Career adviser Megan Pittsley decided to forgo the usual four years of high school in order to start her college career early. Now, she not only has an associate degree, but she also has a successful career and has nearly completed her bachelor's degree.

"In my experience as a job seeker, recruiter and career adviser, I would say that as long as you continue to further your education beyond high school, it doesn't matter whether you formally graduated or received a GED," she says.

You don't have to earn a bachelor's or even an associate degree to show that you're serious about your education. You can take relevant courses that will help your work or get an appropriate certification. Whether it's a foreign language course or a public speaking seminar, you can show that you possess a serious commitment to education, and therefore a future employer.

Anthony Balderrama is a writer and blogger for CareerBuilder.com. He researches and writes about job search strategy, career management, hiring trends and workplace issues.
Source: www.careerbuilder.com/Article/CB-1179-Getting-Ahead-High-School-Diplomas-vs-GEDs-Do-Employers-Care/

Earning the Credential vs. Earning the Diploma


Eligibility

The GED test is designed for adults over the age of 16 who haven't earned a high school diploma and aren't currently enrolled in high school. For current students who are considering leaving high school early, the GED test can also provide an alternative to graduation.

However, unless extreme circumstances are forcing an individual out of high school, it typically makes more sense to earn a diploma. At a minimum, all students should need to meet with a school counselor before choosing to drop out and pursue the GED certificate.

Passing the Test

Although the GED test represents less of a time commitment than a high school diploma, it's not academically easier. The test is graded on an equivalency scale compared to current high school students. To pass, test takers must perform on a level comparable to or above 60% of high school seniors.

Made up of five subject area tests, the GED tests include the following subjects:

  • Science
  • Social studies
  • Mathematics
  • Language arts, reading
  • Language arts, writing

In addition to short-form answers, the writing test also involves an essay. Individuals considering taking the GED test need to study. Adult education centers across the country offer test-prep courses, and students may also purchase study books or find free practice exams and questions online.

Finishing a Diploma

For people who are no longer an appropriate age to enroll in high school, pursuing the GED credential is the best path for them. However, students who still have the opportunity to earn a high school diploma need to consider their options carefully. Most students only have 2-3 years of coursework remaining when they qualify to take the GED exam. Although this timeframe is certainly longer than the couple of months required to prepare for the GED tests, there are other advantages to earning a high school diploma.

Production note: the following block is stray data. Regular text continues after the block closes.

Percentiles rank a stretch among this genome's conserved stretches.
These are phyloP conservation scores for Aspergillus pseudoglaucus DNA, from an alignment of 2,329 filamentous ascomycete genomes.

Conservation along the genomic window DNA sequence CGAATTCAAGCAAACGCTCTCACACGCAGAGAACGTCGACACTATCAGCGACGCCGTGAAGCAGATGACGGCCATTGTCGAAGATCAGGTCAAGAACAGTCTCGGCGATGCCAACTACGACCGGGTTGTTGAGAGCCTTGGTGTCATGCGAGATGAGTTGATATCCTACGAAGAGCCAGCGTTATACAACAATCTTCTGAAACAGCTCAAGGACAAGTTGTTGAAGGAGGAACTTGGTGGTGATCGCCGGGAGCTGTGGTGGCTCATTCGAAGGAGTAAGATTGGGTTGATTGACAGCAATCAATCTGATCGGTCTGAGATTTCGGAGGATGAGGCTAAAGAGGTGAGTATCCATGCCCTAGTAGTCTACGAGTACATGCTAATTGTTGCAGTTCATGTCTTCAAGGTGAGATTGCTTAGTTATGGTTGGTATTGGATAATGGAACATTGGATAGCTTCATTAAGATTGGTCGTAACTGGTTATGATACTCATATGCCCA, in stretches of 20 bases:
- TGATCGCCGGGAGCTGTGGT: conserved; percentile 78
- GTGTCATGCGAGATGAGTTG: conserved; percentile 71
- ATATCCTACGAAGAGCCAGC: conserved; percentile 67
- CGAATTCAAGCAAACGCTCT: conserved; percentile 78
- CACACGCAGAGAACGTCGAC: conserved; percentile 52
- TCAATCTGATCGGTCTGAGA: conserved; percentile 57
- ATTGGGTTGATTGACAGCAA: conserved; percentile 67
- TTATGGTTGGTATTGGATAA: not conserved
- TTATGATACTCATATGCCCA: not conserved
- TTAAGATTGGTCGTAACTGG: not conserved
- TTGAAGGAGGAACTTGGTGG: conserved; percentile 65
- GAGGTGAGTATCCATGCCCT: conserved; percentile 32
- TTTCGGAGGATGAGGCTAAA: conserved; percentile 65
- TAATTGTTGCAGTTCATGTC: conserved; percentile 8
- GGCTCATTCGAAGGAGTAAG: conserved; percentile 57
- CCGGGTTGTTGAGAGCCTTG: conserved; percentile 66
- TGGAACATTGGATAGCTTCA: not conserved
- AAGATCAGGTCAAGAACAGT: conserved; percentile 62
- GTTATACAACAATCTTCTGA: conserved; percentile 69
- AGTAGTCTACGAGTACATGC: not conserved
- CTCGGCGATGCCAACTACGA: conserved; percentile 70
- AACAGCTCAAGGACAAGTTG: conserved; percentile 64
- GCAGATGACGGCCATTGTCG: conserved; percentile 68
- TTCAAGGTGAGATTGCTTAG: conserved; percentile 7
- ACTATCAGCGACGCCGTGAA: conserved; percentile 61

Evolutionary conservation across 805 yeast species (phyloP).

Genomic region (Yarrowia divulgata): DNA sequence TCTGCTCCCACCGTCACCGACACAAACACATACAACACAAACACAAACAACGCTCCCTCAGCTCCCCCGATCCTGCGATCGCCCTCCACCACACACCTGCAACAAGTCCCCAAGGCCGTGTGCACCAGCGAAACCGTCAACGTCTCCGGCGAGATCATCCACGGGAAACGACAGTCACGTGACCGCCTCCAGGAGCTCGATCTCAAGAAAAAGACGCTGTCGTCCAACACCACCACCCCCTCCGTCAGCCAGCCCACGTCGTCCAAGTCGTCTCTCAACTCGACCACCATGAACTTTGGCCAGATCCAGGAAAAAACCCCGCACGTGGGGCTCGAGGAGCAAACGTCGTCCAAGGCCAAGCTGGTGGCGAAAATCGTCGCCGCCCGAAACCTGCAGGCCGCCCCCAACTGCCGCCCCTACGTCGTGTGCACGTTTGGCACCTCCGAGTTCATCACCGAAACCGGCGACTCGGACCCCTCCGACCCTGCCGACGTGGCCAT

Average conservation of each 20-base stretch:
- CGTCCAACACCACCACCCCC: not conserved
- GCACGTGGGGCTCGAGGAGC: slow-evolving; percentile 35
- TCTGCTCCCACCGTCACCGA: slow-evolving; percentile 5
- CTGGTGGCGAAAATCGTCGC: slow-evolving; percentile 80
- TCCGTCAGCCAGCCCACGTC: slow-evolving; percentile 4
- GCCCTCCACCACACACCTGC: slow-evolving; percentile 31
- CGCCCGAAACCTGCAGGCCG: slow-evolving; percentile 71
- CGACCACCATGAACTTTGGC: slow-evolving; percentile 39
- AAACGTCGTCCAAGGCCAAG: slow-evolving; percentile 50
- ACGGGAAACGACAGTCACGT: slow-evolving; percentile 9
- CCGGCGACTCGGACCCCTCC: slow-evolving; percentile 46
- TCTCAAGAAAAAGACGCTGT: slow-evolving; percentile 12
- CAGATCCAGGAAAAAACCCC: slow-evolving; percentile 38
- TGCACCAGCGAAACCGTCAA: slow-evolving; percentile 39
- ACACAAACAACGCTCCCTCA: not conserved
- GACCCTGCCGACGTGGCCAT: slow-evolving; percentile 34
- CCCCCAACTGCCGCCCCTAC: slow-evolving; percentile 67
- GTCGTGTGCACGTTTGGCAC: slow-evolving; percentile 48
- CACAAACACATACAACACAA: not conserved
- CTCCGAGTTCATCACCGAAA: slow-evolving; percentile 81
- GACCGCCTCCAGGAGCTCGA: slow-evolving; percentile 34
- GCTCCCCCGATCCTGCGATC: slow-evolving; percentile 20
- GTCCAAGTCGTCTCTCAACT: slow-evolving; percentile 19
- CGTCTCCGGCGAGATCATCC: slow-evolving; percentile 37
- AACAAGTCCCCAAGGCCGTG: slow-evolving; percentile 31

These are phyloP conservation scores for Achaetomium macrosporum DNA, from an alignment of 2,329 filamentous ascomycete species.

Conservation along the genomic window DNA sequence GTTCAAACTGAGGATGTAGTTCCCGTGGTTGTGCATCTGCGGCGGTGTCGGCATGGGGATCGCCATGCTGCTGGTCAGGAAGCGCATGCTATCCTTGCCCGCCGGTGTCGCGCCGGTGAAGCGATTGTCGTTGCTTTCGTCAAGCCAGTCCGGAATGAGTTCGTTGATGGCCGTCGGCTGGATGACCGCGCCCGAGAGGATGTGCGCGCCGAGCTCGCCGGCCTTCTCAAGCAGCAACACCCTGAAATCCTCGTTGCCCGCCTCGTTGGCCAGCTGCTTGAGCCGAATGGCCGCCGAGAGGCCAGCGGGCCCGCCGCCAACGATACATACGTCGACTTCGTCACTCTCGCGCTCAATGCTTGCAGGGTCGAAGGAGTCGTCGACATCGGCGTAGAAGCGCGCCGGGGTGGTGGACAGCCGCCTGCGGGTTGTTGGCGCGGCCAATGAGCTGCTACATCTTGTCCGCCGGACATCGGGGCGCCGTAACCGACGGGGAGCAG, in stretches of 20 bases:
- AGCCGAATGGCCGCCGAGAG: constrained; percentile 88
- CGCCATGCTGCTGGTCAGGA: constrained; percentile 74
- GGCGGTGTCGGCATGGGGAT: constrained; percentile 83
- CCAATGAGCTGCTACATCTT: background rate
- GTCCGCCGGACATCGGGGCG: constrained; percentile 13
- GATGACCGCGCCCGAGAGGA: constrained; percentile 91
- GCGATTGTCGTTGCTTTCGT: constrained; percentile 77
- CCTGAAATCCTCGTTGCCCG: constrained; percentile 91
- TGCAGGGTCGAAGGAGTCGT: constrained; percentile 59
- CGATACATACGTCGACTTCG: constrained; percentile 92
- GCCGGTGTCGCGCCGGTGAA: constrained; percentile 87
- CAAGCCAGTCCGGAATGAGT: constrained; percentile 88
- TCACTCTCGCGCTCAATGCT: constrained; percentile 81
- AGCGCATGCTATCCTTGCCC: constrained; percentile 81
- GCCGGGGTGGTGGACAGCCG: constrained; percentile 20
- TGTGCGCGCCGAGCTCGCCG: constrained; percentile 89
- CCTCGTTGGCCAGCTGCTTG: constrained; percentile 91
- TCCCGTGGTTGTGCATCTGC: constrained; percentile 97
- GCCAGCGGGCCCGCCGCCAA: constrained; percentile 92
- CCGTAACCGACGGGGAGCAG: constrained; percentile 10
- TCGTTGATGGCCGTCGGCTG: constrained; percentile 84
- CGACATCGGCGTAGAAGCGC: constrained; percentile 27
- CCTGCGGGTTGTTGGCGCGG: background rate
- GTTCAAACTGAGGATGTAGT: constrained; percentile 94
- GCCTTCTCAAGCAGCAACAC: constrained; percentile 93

High school can offer a variety of valuable life and educational experiences outside of the classroom, from hands-on study experiences to extracurricular clubs and activities. Furthermore, high school may provide social development opportunities that will aid individuals through college and the workforce. Finally, although passing the GED test requires strong foundational academic skills, it doesn't offer the advanced educational opportunities that are available in most high schools. The knowledge gained in these courses can help graduates be much more prepared for postsecondary study than a test ever could.

Using the Credential vs. Using the Diploma

College

As noted above, earning a high school diploma may more likely prepare students for the academic challenges of college. However, obtaining the GED credential doesn't mean that postsecondary education is no longer an option. According to the American Council on Education (ACE), the national organization that oversees the GED exam, about 95% of U.S. colleges and universities accept the GED credential in place of a high school diploma (www.acenet.edu). On the other hand, students considering studying abroad may find that fewer international universities are willing to accept the credential. Students interested in enrolling at postsecondary institutions may want to contact the admissions departments to determine whether or not a high school diploma is required for matriculation.

Workforce

Because earning the GED credential can be faster than finishing a high school diploma, it's a good choice for individuals who are interested in accelerating their paths to the workforce. Recent studies reported by the ACE show that approximately 96% of U.S. employers accept the GED as equivalent to a high school diploma. Most 2-year colleges and vocational programs are included in the ACE statistic on college admissions for applicants with the GED credential. This means that students who take the GED exam can still access additional training for their prospective careers, if necessary.
Source: http://study.com/articles/A_High_School_Diploma_v_the_GED.html

GED vs High School Diploma


How do you know if getting a high school diploma or a GED is the right choice for you? A diploma doesn't make you smarter than someone with a GED. A diploma takes years to get and a GED can be received after preparing for and taking a battery of tests in a single day. So, which is the right for you?

Here are some facts about high school diplomas and the GED that may help you decide:

Eligibility

GED - students who take the GED exams can not be enrolled in or graduated from high school, must be over the age of sixteen, and must meet other state requirements.

Diploma - Laws vary from state to state, but most schools will allow students to work on completing their high school diploma at a traditional public school for 1-3 years after they turn eighteen. Special community schools and other programs often provide older students the opportunity to complete their work.

Requirements:

GED-The GED is awarded when a student passes a series of tests in five academic subjects. In order to pass the each test, the student must score higher than 60% of the sample set of graduating seniors. Most people who take the GED exams spend a great deal of time preparing for them.